She:kon, sewakwe:kon. Kahenta:ke ne yonkyahts. Kanyenkeha’ka ni:i. Waskware:wake. Good Afternoon, everyone. My name is Kahenta:ke, which loosely translated, means ‘she is in the meadow’, in Kanyenkeha, the Mohawk language. I am a Haudenosaunee woman from Six Nations of the Grand River Territory, and also have family ties to the Mississaugas of the Credit First Nation.
First, I’d like to begin by saying nya:wenkowa, thank you to our Equity Committee for asking me to lead you all through a land acknowledgement today. As Dr. Ann Lopez says, our committee is not just working to talk about equity, but to be about equity. I’d like to honour that sentiment by not reading the University of Toronto land acknowledgement, but instead personalize my honoring of these lands we walk on.
I think about these lands each and every day. Before I step foot out of my apartment, while walking my son to school, while here at OISE. I think about the Huron-Wendat people, the Haudenosaunee, and the Mississaugas of the Credit River people. I think about my ancestors taking steps on the same soil as me, and young children playing on the same grasses as my son. I think about the genius of our people. Our ways of knowing. Our systems of education. Our forms of government. Our medicines. Most importantly, I think about the fact that we are still here.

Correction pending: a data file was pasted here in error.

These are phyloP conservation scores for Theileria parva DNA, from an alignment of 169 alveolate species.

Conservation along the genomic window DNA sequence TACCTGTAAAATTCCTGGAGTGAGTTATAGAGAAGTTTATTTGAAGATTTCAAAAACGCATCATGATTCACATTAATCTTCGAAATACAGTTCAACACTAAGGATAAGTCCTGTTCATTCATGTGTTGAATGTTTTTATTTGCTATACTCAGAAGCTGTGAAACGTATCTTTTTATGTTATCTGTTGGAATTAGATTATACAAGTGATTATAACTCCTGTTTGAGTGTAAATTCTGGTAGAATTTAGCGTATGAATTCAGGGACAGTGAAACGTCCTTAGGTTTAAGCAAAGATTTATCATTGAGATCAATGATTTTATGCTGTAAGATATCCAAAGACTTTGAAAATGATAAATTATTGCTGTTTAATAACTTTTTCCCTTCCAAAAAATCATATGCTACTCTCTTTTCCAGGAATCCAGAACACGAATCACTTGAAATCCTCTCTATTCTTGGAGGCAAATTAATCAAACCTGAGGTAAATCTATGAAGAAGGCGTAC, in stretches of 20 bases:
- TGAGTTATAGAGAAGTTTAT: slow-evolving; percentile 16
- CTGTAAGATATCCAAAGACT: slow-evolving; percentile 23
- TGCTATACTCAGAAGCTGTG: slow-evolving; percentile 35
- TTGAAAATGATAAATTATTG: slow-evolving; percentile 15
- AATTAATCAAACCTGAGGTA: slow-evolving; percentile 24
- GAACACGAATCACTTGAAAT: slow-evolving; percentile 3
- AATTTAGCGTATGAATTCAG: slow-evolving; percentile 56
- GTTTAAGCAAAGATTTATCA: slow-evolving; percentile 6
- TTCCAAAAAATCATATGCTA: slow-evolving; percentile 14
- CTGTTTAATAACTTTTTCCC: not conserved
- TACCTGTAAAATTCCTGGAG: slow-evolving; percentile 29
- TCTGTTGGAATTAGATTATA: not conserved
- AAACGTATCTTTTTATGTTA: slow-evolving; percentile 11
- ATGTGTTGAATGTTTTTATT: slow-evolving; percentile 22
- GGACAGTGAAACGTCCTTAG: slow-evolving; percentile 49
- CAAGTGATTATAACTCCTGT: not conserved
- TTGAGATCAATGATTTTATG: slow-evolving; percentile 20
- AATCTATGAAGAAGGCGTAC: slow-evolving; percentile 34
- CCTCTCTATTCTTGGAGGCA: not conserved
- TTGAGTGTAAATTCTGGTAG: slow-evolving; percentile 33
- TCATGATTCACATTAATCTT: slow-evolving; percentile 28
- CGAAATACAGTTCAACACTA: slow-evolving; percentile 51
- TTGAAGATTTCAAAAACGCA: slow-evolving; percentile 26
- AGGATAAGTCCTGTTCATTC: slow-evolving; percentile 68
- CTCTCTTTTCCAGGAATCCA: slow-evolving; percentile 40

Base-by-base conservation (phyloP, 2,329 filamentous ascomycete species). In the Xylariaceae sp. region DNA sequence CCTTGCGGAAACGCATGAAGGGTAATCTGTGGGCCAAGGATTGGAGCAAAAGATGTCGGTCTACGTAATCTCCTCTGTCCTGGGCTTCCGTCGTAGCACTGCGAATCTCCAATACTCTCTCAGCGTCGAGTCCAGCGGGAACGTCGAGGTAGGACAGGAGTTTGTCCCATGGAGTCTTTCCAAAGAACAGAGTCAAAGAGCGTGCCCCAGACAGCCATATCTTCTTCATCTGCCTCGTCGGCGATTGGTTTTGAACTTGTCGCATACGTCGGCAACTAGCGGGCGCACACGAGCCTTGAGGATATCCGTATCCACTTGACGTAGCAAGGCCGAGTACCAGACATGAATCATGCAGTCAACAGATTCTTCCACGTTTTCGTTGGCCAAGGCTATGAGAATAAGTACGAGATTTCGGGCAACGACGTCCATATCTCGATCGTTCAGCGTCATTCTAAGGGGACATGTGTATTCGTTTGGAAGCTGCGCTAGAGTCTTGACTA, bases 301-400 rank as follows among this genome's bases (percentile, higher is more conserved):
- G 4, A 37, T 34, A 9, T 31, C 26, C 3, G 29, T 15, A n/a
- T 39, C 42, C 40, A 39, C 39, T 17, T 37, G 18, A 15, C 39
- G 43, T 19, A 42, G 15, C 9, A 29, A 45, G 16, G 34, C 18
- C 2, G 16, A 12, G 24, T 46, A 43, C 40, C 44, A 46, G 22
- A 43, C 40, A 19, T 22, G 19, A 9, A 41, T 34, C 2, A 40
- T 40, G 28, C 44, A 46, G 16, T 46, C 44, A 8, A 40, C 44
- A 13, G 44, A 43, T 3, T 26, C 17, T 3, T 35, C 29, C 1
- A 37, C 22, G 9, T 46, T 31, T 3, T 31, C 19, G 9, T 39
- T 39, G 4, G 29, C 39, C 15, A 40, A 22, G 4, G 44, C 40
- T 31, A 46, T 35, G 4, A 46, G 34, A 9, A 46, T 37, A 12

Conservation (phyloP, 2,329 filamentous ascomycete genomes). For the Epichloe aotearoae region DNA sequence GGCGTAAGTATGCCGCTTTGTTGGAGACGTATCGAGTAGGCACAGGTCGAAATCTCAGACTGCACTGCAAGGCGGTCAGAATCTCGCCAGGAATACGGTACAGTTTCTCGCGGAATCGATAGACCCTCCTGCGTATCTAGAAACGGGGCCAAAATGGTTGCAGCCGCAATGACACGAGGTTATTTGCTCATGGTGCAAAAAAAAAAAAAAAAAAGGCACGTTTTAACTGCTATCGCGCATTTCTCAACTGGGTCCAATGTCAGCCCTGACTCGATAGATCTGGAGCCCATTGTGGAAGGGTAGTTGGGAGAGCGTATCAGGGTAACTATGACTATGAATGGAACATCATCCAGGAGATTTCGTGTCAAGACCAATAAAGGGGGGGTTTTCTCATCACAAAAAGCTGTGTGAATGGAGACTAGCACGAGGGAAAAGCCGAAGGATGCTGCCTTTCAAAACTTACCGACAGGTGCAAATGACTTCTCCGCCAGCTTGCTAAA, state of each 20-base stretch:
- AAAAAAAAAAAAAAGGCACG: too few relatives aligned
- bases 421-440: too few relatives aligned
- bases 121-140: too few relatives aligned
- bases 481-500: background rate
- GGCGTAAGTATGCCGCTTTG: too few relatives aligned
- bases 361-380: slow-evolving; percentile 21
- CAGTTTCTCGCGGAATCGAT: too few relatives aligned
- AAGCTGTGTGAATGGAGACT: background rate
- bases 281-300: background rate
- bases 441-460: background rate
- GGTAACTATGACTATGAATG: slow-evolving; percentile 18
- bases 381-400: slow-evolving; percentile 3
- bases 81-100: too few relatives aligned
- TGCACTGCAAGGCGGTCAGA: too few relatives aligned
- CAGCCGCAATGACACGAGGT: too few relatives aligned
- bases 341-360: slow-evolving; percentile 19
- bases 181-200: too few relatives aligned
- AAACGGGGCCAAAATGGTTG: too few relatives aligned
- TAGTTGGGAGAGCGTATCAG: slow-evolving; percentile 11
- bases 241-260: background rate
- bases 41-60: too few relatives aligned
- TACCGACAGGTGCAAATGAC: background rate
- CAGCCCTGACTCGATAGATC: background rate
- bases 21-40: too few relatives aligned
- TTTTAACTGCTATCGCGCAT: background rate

You see, when we speak of Indigenous people in the past tense, it can sometimes be interpreted that all the struggles faced were in the past tense as well. The stories of Tina Fontaine, Colton Boushie, and the current atrocities at Wet’suweten tell us otherwise. It is easier to deny Indigenous people rights if we historicize these struggles and simply pretend that we do not exist.
Land acknowledgements are not action – they are as their name suggests, acknowledgements. But, they can and should awaken something inside us that calls us to action. Long ago, treaties were agreed upon on these very lands. Treaties of shared responsibility and peace. We are all implicated in these treaties, as they are the agreements of these lands. We are all treaty people.
Where to Start:
How can we begin to craft personal, meaningful land acknowledgements in our homes, as an entry point to learn about Indigenous knowledges and histories?
- A great place to start is to become aware of the traditional territory you are currently on. Check it out here: www.native-land.ca.
- What are the impacts of colonialism here? How are these impacts still be felt in the modern day?
- Reflect on your own history in relation to the land you are on. What brought you to these lands? How did you come to be here?
- What are your own gaps in knowledge? What commitments might you make to learning more/unlearning?
As I said in my land acknowledgement for the Black Faculty in Conversation event, a meaningful land acknowledgement should call us into action, and affect the way we move on these lands. We can’t get that from scripted land acknowledgements that have been posted on our company’s shared computer drive; we must engage in our own reflections and have those show up in our own acknowledgements.